New Delhi, Sep 13: At the time India and China were involved in a standoff near the tri-border junction at Doklam in the Sikkim region in August, another controversy was brewing between the two nations over the sharing of hydrological data of the Brahmaputra river.
In spite of an end of the Doklam standoff, it seems China is in no hurry to share the hydrological data of the Brahmaputra river, which originates from China, and is a major cause of flood woes in Assam.
On Monday, China said it cannot share with India the hydrological data of the Brahmaputra river because of upgrade of a data collection station in Tibet. However, China expressed readiness for talks to reopen the Nathu La in Sikkim for Kailash Mansarovar yatra.
China is expected to share hydrological data on the Sutlej and Brahmaputra rivers with India during the flood season--May 15 to June 15--under a bilateral expert-level mechanism established in 2006.
"For a long time we have conducted cooperation on the river data with the Indian side. But to upgrade and renovate the relevant station on the Chinese side, we do not have the conditions now to collect relevant statistics of the river," Chinese foreign ministry spokesman Geng Shuang told.
Asked when China would provide the data, which was reportedly suspended due to the Doklam standoff, he said: "We will consider that later."
Asked whether India has been informed about not sharing of the hydrological data, he said according to his information, the Indian side is aware of the relevant situation.
On August 18, spokesman for India's external affairs ministry Raveesh Kumar had said there is an existing expert-level mechanism, established in 2006, and there are two MoUs under which China is expected to share hydrological data on the Sutlej and Brahmaputra rivers with India during the flood season from May 15 to June 15.
"For this year, we have not received hydrological data from the Chinese side," Kumar had said. The data shared by upper riparian state China to lower riparian states India and Bangladesh is essential every monsoon to allow anticipation of flow of water and take necessary measures to deal with floods in India's northeastern states.
China's stand, citing technical reasons, not to provide the hydrological data could pose major problems for India, especially to manage floods and droughts.
Beijing has been building major dams on the Brahmaputra to generate hydel power. It has operationalised the Zangmu hydroelectric project in October, 2015, and three more are under construction.
While the dams have raised concerns over water shortages in India and Bangladesh which are lower riparian states of the Brahmaputra known as the Yarlung Tsangpo in Tibet.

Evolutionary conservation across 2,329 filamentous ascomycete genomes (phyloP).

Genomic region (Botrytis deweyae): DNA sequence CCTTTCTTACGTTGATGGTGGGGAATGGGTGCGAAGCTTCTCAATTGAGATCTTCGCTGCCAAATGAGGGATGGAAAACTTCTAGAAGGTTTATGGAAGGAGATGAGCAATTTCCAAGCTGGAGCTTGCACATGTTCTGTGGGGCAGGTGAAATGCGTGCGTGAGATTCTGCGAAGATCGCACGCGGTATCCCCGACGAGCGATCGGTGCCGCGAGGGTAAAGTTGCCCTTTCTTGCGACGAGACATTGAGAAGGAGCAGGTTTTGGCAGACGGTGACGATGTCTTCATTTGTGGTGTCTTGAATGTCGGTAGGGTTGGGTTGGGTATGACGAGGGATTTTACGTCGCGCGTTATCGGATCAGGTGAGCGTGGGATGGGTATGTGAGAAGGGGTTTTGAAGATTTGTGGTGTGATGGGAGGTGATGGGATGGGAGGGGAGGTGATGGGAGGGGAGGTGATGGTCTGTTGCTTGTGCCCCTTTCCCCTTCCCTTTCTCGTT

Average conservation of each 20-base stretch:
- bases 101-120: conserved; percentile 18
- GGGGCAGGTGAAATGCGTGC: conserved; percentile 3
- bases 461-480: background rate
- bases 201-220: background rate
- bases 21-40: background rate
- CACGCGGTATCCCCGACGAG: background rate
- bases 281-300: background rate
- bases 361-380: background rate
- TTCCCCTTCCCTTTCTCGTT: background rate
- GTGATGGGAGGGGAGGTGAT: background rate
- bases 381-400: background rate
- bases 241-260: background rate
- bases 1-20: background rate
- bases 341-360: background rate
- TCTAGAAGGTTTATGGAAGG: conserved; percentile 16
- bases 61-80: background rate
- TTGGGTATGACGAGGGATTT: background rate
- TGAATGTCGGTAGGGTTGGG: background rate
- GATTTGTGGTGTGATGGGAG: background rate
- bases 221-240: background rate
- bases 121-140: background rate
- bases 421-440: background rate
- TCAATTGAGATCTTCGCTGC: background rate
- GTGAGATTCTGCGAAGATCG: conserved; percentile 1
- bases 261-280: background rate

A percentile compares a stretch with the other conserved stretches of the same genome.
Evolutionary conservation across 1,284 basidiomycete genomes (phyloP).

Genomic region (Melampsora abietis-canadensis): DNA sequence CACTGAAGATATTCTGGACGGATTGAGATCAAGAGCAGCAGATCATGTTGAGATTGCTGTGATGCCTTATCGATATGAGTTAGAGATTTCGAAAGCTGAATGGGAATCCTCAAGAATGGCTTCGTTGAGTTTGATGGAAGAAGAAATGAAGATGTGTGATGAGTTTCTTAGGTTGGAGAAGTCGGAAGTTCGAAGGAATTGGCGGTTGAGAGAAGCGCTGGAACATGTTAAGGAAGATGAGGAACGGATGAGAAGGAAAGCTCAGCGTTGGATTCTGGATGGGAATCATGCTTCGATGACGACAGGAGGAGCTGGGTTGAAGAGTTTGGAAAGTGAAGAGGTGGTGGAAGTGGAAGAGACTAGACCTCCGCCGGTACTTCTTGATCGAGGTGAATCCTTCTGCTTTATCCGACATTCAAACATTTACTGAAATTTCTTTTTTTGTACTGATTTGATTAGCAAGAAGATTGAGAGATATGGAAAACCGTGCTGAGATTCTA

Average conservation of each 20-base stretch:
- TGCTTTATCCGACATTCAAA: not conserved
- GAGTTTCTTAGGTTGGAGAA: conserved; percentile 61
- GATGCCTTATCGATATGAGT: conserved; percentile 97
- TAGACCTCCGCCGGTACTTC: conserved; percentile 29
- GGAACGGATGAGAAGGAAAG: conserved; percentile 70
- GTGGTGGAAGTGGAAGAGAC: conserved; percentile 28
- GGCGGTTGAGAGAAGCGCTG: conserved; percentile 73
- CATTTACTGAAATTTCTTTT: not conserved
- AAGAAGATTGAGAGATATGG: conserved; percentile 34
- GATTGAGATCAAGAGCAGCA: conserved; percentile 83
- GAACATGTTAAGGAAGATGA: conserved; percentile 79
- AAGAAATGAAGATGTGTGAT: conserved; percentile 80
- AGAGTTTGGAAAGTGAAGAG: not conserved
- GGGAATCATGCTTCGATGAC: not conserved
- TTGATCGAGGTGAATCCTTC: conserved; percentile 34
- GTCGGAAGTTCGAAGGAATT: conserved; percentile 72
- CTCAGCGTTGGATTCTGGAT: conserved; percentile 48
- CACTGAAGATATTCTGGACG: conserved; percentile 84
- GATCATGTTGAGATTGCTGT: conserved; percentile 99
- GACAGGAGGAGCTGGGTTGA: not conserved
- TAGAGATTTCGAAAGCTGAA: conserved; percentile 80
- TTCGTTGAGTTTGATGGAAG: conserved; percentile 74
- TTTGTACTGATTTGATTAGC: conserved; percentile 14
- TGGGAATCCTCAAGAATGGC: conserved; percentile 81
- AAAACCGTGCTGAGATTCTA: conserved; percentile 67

China says its dams aim to generate power and is not aimed at storing water. Geng sounded positive on reopening of the Kailash Mansarovar pilgrimage route through Nathu La in Sikkim which was suspended over the Doklam standoff. Geng said China is ready to "keep communication" with India on this issue.
"For a long time China made efforts against all odds to provide necessary convenience to the Indian pilgrims. According to the agreement between the two leaders and based on the fact that the western section of the India-China boundary has been recognised by the two sides, China opened the pass to the Indian pilgrims," he said, replying to a question when China would open the route for Indian pilgrims as the Doklam standoff has been resolved.
The Chinese spokesman said opening of Nathu La was suspended as the Indian troops "illegally crossed the border, leading to tensions". "The Indian troops had illegally crossed the border, leading to tensions there. So the opening of the pass was suspended," he said.
"China stands ready to keep communication with the Indian side in regard to opening of the pass and other issues relating to the pilgrims," he said. India and China last month ended a 73-day standoff in the Doklam area in the Sikkim sector that was triggered by China's move to build a road in the border area.
The Sikkim route to Mansarovar was opened in 2015, enabling pilgrims to travel the 1,500-km route from Nathu La to Kailash by bus.
In August, the Bharatiya Janata Party (BJP) government in Assam approached the Centre--where again saffron party is in power-- to seek hydrological data from China to find out the "real reasons" behind the third wave of floods in the state that killed more than 60 people.
"We are flagging this issue because the third wave of floods took everyone by surprise as there was no unnatural rain. We are not linking the flood to release of water from dams on the Brahmaputra in China. There is a lot of speculation but it's a fact that China, according to the ministry of external affairs, has not shared data from May 15 as per the agreement signed in 2006 and 2013. The data has to be shared periodically and daily during the flood season," senior cabinet minister Himanta Biswa Sarma had said last month.